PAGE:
International Trade Since 1914
- James Foreman-PeckJames Foreman-PeckEconomics, Cardiff University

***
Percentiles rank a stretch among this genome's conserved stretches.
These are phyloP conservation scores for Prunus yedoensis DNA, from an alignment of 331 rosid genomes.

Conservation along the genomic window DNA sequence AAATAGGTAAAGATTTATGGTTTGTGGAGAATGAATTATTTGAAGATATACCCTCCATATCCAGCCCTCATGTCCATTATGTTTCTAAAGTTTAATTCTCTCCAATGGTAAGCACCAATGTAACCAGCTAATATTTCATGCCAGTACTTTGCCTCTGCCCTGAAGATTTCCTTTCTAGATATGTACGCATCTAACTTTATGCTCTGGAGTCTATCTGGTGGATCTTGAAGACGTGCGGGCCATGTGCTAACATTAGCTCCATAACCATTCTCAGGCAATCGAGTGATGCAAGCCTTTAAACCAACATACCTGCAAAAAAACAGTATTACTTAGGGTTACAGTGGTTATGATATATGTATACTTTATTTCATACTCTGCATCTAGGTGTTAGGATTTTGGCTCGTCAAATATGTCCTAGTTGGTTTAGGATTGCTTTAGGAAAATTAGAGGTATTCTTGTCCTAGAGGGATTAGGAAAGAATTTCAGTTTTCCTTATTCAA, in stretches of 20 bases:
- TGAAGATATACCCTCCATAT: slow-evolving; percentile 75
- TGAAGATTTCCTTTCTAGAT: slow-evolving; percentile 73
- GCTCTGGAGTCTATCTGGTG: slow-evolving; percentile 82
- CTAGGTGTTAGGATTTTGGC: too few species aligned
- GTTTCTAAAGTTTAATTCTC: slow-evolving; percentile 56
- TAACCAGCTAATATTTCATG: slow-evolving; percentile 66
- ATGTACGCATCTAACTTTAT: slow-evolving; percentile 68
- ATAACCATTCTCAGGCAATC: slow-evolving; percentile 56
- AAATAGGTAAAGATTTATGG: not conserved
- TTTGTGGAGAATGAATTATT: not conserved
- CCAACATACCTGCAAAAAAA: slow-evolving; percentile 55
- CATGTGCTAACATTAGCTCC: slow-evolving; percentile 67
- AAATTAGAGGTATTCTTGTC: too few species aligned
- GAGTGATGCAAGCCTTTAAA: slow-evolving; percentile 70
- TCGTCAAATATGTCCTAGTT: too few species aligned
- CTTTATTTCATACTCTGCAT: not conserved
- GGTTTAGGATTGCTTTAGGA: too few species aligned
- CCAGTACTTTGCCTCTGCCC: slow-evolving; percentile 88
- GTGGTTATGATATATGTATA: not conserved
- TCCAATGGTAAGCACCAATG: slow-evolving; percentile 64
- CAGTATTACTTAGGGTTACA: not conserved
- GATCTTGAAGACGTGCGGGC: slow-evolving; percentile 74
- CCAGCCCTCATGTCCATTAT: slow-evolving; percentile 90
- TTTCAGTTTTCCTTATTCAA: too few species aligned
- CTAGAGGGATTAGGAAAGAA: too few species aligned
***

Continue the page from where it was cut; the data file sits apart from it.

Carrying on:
Long-distance international trade for hundreds of years stemmed primarily from differences in climate. Generally free-trade policy and reduced transport cost superimposed another pattern by 1914; one of greater international specialization based upon land and labor abundance or scarcity. The broadly open trading world of the beginning of 1914 broke down first under the impact of war and then of the Great Depression. By 1945 the United States had emerged as the most powerful nation, committed to establishing a world order that would not make the mistakes of the preceding decades. The promotion of more liberalized trade among the wealthier nations, over the following decades hugely expanded the volume of trade. Trade in manufactures—based on skill endowments and preference diversity—came to dominate that in primary product. Services strongly increased in importance, especially with the rise of e-commerce. Oil displaced coal as the world’s principal fuel, redistributing income to those countries with substantial oil deposits. The greatest threat to the continuing expansion of world incomes and trade came from the Great Recession of 2008–2009, but the World Trade Organization regime discouraged the mutually destructive trade wars of the earlier period. However, the WTO was less successful 10 years later in restraining the damaging United States–China trade conflict.